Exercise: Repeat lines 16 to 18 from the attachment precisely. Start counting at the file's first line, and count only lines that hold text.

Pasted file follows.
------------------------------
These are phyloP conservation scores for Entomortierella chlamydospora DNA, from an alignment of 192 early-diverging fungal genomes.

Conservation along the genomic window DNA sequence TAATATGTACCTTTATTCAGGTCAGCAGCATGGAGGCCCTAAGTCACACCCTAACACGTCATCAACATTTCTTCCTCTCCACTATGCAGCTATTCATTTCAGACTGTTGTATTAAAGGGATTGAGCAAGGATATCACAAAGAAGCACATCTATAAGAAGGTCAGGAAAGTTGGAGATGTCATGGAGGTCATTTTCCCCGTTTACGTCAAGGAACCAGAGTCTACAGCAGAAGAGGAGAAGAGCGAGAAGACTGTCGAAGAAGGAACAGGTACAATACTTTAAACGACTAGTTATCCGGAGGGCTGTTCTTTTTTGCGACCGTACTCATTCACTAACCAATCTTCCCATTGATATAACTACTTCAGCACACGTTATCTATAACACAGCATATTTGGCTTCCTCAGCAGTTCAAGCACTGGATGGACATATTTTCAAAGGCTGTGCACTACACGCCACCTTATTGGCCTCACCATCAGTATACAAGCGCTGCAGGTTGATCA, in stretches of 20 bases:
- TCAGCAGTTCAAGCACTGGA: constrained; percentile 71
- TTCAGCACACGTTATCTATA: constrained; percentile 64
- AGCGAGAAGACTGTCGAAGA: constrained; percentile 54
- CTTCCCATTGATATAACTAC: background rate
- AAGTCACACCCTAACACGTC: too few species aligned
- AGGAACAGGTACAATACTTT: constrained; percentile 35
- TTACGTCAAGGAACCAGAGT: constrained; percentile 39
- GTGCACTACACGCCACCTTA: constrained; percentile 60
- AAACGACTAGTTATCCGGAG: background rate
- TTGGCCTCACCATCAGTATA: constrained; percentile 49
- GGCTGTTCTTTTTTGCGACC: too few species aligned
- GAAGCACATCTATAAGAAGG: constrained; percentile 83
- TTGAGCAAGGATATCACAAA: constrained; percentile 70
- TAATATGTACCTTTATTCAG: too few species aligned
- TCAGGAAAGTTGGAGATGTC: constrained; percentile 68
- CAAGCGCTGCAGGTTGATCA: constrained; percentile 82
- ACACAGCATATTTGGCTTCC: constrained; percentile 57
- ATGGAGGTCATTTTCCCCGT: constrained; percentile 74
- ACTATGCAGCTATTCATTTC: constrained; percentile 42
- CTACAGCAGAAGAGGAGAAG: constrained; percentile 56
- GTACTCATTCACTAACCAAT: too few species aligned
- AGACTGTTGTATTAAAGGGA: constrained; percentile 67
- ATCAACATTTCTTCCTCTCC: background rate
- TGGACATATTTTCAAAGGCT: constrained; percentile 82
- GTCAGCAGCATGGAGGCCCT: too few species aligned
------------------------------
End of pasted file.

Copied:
- TAATATGTACCTTTATTCAG: too few species aligned
- TCAGGAAAGTTGGAGATGTC: constrained; percentile 68
- CAAGCGCTGCAGGTTGATCA: constrained; percentile 82